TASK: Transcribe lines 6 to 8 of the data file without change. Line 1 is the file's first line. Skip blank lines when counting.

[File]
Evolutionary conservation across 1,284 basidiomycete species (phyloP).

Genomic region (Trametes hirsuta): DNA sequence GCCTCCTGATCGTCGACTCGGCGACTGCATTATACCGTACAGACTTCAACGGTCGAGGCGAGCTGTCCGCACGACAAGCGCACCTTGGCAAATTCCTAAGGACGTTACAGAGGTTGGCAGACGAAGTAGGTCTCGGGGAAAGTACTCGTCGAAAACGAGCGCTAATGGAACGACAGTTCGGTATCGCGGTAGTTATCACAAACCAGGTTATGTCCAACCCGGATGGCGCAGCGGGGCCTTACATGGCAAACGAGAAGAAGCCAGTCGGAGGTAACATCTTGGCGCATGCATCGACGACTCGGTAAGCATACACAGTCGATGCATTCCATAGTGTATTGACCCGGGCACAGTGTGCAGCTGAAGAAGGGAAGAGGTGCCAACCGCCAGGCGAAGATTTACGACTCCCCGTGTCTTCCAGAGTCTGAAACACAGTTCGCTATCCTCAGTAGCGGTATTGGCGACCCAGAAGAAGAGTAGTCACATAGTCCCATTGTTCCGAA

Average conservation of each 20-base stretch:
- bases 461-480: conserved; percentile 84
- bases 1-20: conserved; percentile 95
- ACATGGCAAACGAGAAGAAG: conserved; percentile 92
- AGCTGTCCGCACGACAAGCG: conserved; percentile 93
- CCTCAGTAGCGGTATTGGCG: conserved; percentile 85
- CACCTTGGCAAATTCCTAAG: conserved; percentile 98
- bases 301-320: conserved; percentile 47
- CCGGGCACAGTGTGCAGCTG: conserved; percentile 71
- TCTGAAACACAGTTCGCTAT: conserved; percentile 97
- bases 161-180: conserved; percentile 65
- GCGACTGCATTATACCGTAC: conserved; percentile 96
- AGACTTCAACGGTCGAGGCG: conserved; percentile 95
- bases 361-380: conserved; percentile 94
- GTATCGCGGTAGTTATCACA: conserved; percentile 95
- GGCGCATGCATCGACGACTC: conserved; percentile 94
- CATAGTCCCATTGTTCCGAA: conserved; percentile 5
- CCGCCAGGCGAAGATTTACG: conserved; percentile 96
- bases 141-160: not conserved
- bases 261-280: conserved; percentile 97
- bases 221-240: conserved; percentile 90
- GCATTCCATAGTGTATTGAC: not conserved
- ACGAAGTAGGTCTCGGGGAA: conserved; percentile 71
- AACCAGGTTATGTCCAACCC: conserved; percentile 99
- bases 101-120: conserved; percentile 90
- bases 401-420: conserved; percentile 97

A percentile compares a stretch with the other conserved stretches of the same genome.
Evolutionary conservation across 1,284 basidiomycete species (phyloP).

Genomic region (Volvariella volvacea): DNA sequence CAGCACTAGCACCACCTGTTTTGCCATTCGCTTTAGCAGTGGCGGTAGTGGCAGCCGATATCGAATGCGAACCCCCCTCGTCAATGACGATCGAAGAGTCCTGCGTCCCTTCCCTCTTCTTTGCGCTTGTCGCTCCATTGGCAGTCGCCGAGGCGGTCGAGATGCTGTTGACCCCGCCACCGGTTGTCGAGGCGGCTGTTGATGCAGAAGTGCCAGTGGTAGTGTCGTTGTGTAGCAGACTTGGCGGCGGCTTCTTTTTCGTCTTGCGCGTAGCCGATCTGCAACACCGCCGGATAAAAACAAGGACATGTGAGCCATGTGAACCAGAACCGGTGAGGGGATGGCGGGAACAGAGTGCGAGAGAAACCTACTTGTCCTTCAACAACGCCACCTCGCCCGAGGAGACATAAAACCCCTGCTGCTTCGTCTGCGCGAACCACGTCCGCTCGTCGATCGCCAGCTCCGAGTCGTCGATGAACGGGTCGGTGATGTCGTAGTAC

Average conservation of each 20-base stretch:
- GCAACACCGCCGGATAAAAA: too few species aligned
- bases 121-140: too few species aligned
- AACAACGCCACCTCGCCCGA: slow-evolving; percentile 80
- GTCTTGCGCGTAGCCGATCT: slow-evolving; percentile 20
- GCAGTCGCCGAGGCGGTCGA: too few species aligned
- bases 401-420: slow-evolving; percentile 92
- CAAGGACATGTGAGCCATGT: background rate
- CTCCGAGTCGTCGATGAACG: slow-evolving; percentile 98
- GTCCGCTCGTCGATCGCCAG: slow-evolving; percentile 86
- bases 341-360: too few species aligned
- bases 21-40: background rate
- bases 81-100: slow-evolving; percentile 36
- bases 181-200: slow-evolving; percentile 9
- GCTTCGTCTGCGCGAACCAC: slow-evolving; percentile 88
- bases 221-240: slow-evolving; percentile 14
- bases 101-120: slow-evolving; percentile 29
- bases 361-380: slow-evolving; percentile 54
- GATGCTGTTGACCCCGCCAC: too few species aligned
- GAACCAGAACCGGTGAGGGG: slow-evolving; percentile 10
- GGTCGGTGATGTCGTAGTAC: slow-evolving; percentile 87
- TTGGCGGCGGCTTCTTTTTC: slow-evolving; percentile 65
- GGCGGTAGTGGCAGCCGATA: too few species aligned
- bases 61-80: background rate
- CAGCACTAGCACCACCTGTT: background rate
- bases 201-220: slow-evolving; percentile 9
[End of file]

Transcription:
- ACATGGCAAACGAGAAGAAG: conserved; percentile 92
- AGCTGTCCGCACGACAAGCG: conserved; percentile 93
- CCTCAGTAGCGGTATTGGCG: conserved; percentile 85